Where we're at
We promised to give you more details on our progress with the project. The last week has been quite busy for me (preparing a trip to China), so it has taken me some time to write it down. But here we are!
(In advance, sorry for the non-techies, feel free to skip to the end. But then, as Obama said, you should really learn to code ;) )
First things first, let me just do a quick recap of the different parts of the project to help you visualize where we are in the development process. The Lima is composed of :
- A hardware adapter, with a USB and an Ethernet port, which enables you to connect any USB hard drive to your Internet router. This adapter enables Lima to use your hard drives as the common and unique memory of your devices. It’s a small embedded computer. We produce it in China.
- A firmware: that’s the program we run on this little adapter, to give it its functionality. The firmware we use is based on a variant of OpenWRT, which is a distribution of Linux. The programs we put in this firmware enable the Lima adapter to be constantly connected to all your devices and to manage the storage of your files. It’s this firmware that maintains a database of all your files, and makes sure they are always available to your devices and backed up.
- Three desktop apps (PC + Mac + Linux): these apps are at the very heart of Lima. They change the way your computers manage their files, by introducing a new file system for your devices. They are the ones making Windows, Mac OS or Linux display all of your files in your computer, no matter its size. They will be used by your OS every time you open or press [Save] on a document.
- Two mobile apps (Android + iOS): they enable you to browse and stream your files from anywhere, and to get all your content always with you, in your pocket.
- A web app, which enables you to access your files directly from the web, in case you're not on your own computer.
Today, the product is still under development. As explained in the last update, we’ve decided to extend our development timeline to make sure we deliver a product stable enough for everyday use.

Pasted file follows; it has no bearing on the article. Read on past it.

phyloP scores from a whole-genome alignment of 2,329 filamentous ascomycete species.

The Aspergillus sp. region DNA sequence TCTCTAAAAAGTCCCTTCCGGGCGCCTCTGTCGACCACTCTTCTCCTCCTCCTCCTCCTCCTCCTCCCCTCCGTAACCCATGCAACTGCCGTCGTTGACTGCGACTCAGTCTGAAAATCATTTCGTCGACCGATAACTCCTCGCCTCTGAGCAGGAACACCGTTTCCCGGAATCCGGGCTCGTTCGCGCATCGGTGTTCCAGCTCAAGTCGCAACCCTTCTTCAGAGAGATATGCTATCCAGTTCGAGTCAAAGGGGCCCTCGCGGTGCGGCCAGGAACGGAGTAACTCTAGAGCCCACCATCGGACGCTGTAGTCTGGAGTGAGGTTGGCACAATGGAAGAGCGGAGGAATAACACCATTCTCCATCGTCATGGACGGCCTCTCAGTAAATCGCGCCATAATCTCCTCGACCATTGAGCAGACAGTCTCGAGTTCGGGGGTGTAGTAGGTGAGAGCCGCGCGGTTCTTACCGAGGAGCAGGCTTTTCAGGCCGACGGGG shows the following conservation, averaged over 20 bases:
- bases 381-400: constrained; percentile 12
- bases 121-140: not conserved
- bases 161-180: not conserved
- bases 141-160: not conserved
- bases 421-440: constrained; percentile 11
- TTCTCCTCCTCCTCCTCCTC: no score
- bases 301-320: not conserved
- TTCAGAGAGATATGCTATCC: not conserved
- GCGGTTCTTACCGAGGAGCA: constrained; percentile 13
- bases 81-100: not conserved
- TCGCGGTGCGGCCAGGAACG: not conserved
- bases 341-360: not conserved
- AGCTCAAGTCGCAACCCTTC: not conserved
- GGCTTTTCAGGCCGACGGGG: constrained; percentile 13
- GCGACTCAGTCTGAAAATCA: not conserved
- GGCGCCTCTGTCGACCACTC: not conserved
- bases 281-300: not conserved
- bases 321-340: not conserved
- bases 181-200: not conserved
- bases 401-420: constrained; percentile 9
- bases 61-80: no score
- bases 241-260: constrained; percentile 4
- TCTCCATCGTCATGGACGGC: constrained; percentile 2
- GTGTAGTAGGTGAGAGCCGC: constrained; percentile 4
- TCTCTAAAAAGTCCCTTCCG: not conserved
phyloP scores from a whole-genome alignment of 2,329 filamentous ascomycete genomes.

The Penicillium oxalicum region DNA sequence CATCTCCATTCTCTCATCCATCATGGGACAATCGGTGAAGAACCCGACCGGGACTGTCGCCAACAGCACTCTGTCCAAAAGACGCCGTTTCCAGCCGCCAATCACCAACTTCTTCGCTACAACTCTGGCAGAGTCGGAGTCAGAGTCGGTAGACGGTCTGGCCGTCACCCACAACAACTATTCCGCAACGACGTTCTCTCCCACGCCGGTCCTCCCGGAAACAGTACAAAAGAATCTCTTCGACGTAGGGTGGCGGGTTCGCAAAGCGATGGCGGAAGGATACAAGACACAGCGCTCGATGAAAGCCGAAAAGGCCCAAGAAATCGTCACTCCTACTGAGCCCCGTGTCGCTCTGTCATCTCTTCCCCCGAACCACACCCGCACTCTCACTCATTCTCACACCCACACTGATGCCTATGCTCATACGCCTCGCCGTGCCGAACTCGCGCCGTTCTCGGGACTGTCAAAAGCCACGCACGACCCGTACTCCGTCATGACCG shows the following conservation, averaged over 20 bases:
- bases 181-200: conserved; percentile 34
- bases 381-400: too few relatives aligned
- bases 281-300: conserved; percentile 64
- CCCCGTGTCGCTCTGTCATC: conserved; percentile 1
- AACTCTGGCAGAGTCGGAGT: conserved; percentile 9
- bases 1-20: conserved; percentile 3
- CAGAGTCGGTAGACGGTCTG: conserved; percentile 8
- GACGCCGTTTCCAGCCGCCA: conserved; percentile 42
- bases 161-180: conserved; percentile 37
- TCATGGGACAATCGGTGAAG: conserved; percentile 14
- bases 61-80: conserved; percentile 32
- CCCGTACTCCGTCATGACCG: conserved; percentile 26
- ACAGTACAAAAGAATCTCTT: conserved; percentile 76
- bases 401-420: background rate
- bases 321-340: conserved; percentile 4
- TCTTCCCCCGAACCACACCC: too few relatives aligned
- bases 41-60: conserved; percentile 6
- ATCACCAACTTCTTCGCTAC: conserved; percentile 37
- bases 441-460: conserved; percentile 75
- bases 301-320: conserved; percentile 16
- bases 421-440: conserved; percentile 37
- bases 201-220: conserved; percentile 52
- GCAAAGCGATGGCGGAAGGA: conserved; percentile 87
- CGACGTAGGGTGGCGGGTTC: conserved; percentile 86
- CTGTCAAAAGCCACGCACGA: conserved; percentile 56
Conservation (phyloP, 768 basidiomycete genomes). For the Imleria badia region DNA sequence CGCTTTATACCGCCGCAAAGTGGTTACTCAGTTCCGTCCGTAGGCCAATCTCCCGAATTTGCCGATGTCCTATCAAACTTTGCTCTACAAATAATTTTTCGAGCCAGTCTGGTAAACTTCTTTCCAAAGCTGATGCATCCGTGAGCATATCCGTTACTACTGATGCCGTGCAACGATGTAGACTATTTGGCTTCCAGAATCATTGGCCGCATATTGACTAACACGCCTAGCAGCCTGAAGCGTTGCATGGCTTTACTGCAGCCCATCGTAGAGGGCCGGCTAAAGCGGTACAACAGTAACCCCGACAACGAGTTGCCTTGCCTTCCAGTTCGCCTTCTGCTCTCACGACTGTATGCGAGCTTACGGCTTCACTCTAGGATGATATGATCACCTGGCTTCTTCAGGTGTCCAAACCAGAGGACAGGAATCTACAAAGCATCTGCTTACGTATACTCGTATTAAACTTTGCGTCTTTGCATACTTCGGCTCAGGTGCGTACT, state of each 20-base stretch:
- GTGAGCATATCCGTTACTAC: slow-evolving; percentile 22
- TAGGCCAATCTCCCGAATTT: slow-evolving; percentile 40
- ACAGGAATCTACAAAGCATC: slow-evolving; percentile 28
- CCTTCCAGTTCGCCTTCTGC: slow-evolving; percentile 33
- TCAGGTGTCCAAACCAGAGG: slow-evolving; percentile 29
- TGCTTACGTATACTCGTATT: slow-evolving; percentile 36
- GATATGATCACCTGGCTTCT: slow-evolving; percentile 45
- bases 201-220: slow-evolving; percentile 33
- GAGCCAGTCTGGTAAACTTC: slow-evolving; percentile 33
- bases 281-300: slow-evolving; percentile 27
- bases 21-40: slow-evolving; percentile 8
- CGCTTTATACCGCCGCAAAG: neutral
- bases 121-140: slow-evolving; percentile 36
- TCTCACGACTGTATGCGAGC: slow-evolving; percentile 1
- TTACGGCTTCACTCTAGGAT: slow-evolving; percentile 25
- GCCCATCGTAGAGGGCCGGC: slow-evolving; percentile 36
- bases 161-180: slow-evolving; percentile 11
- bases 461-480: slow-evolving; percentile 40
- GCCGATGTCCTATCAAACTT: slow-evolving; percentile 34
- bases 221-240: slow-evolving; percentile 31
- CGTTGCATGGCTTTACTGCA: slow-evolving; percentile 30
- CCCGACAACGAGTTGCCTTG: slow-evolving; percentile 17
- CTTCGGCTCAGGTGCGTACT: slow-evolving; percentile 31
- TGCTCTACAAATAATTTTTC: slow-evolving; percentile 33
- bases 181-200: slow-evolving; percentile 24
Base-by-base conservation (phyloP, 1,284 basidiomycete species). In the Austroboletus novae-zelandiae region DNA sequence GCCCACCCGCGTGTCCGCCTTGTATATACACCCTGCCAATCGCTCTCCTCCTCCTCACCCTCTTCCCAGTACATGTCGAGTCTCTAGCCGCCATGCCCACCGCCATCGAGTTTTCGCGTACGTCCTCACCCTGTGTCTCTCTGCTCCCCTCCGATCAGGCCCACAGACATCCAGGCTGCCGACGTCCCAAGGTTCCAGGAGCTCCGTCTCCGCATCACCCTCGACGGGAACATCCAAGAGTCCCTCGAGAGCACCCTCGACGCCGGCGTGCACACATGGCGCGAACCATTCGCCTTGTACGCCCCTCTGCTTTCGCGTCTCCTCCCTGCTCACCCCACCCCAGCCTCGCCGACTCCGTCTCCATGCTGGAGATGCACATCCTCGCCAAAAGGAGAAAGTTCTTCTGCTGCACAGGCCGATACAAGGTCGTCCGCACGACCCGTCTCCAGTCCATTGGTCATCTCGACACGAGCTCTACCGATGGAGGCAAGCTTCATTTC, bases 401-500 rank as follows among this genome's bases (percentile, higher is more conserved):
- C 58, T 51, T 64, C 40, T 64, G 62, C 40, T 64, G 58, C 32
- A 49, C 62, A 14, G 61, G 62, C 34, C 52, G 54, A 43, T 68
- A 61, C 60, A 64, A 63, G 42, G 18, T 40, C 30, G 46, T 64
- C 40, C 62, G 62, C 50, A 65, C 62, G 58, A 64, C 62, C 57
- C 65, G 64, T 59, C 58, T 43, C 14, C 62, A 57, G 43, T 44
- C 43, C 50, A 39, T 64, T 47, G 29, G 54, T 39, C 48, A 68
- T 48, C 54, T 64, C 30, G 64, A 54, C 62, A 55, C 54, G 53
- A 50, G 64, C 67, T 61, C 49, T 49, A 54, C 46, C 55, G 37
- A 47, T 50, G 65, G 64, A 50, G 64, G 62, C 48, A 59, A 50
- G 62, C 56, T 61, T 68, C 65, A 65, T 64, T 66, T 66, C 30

The part we’re working on the most is the component that serves as the “main engine” of our solution. We call it the “core”, because all our software programs share it: our firmware, our desktop apps and even our mobile apps. This core is essential to the functionality of Lima: it determines how your devices should display and organize files, and how they connect with each other. As long as we’re still working on it, there’s no point in shipping the Lima device to you. Even if our hardware adapters are ready for mass production, they still lack the firmware that transforms them into working Lima devices.
In the process of developing this core component, we’re facing a major challenge: transform our software deliverable from a « working » product – shipped to 1000 early adopters – to a stable and everyday-use product, shipped to 13,000 people. From a software standpoint, shipping to more people doesn’t make the product more difficult to program. But the quality requirements, which come with growing from a low-scale project to a large-scale project, do. Having 13,000 backers means that not everyone is a techie. It’s also already too big a feedback loop to let us iterate fast-enough on the very first versions of the project. So we need to anticipate problems before they appear, and come up with an A-level software right away. That’s what we’re doing right now.
Two factors are specifically important for us: file integrity and performance. As Lima manages all your files, we put a special care in making sure it stores them safely. But it’s also important that the application is very responsive and efficient, as it is used every time you save a file on your device.
The version we planned to ship in December was programmed in mono-threaded Python, for faster prototyping. For techies, we had decided to base our solution on an event-based asynchronous reactor, with PyPy’s JIT enabled for better performance. During our tests, we figured out the response time of file access IOs was going to be below our expectations with this technology. Everything indicated that if we continued to use it exclusively, our first version wasn’t going to be responsive enough for an acceptable use, even in beta. So we took several measures to correct this.
- 1. Change of technology. Our first decision was to change the technology behind the critical parts of our apps, as soon as possible. This has been a bold move, as it meant taking back months and months of work to design a more efficient solution. We decided to stop using Python for current development, and to recode the critical parts of our apps in multi-threaded C. The upside is that using C gives us a far better control on the performance of the applications. It makes Lima way faster. Using multi-threaded code also gives us the opportunity to use the multiple cores available in modern processors, to increase responsiveness even further. So we are in a clear path to achieve our goals in terms of performances. The downside is that we had to readapt in depth the architecture of our program. This process is costly in terms of delays, and is the main cause behind our decision to delay shipping.